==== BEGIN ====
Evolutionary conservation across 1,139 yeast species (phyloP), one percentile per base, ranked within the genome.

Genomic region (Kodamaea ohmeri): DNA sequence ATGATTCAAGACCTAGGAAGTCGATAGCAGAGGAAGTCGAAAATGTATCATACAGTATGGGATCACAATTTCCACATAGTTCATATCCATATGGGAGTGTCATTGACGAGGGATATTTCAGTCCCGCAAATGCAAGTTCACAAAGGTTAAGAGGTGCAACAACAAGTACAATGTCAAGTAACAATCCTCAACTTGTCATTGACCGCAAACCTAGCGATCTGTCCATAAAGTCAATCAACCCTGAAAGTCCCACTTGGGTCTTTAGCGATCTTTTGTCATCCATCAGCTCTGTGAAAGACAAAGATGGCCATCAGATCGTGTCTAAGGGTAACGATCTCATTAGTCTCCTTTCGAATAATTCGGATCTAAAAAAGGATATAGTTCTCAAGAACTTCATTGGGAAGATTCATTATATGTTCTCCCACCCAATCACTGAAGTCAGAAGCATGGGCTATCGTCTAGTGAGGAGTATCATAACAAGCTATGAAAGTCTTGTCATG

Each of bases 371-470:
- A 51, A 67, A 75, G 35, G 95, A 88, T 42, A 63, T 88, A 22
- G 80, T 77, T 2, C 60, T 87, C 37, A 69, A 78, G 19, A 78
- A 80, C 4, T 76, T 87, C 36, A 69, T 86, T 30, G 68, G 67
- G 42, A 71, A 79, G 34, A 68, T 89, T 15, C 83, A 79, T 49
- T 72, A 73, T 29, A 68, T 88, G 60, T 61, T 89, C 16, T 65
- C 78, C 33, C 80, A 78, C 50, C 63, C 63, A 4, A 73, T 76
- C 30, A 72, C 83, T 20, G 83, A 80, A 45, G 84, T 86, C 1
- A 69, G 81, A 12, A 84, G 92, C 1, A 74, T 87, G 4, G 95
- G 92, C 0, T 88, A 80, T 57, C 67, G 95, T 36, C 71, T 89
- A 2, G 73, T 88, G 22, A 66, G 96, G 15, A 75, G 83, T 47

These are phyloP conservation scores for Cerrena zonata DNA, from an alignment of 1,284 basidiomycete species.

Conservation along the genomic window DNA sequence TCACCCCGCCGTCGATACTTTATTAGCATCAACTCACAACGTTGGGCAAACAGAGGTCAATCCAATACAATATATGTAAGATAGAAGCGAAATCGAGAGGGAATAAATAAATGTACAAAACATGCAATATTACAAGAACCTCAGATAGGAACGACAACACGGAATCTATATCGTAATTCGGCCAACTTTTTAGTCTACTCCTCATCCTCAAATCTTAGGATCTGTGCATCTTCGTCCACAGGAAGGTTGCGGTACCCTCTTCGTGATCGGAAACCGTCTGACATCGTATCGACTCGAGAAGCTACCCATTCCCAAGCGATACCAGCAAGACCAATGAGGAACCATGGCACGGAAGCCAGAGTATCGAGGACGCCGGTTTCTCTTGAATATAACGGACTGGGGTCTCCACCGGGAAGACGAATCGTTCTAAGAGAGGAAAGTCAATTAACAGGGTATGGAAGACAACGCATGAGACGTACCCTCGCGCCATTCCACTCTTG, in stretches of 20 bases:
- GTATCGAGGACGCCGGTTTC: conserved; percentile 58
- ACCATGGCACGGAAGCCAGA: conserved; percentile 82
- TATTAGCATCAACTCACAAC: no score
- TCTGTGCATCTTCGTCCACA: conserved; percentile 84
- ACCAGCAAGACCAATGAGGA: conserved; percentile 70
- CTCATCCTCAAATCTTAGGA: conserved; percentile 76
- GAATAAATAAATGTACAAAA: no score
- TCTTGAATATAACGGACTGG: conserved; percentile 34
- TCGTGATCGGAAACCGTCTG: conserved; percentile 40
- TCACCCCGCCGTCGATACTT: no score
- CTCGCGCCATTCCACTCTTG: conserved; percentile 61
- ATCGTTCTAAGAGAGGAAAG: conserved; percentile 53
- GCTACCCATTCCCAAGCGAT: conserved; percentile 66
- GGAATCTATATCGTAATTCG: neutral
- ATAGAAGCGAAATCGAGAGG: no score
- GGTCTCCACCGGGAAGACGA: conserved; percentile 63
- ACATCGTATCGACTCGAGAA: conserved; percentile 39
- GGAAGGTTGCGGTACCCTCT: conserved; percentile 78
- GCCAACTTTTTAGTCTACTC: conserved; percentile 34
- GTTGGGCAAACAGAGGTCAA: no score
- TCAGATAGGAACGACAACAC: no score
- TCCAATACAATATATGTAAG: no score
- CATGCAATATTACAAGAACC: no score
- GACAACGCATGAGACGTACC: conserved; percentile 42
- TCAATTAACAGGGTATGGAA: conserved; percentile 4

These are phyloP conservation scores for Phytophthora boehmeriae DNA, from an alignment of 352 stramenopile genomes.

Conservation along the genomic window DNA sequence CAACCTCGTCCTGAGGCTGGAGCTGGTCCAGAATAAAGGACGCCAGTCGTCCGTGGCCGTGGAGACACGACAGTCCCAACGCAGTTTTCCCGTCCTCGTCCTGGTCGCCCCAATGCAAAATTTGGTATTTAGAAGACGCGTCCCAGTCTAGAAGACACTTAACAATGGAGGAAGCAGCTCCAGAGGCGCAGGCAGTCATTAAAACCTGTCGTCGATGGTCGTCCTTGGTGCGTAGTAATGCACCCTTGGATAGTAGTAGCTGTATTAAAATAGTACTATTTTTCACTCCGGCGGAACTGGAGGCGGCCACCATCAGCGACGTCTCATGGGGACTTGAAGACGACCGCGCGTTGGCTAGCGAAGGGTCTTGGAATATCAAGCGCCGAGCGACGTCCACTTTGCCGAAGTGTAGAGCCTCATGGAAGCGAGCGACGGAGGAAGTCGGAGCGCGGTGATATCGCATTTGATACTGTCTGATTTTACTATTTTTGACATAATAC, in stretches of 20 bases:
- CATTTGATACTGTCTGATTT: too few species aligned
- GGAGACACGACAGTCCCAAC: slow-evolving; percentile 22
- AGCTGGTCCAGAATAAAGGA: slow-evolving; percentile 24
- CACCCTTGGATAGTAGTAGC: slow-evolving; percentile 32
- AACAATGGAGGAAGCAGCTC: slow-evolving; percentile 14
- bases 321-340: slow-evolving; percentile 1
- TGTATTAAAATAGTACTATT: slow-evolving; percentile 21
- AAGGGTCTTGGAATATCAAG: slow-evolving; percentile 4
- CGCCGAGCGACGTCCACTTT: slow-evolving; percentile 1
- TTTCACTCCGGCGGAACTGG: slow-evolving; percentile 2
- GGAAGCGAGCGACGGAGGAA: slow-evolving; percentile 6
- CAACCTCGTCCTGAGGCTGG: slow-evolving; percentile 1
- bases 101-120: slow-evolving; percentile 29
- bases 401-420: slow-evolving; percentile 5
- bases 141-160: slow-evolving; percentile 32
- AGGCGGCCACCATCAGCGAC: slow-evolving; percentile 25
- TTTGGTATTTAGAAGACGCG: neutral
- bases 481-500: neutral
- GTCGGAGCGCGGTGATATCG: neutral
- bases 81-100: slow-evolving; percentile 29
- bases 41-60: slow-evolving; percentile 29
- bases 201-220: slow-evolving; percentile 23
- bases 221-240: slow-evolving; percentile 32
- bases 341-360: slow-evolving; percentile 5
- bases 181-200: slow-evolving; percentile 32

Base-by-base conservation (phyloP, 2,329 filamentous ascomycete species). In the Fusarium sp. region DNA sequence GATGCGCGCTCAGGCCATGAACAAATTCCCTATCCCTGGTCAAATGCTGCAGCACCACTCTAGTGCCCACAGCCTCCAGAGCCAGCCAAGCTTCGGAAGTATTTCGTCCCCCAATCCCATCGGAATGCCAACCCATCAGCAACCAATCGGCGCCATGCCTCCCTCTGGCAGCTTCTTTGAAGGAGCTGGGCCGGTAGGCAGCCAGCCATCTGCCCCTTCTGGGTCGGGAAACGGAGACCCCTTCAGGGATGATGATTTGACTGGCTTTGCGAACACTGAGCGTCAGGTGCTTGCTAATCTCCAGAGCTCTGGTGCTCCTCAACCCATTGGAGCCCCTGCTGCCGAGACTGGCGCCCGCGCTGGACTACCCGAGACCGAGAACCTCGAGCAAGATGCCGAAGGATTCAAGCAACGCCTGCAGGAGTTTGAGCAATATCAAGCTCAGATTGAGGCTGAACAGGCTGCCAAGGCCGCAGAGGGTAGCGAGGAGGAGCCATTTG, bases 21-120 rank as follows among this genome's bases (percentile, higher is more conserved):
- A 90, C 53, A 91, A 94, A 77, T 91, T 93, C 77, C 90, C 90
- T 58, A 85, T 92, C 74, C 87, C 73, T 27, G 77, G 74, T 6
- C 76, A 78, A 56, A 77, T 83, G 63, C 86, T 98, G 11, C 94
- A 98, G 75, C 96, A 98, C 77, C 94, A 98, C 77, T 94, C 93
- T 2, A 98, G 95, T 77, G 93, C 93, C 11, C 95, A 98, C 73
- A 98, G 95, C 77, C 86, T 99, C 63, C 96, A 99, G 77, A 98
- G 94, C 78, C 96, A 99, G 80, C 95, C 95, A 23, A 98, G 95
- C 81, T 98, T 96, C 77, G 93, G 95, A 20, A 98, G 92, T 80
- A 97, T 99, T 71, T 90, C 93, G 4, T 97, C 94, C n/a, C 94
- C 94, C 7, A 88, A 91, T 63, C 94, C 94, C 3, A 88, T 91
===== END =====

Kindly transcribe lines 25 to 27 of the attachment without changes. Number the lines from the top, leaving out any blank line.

- TCACCCCGCCGTCGATACTT: no score
- CTCGCGCCATTCCACTCTTG: conserved; percentile 61
- ATCGTTCTAAGAGAGGAAAG: conserved; percentile 53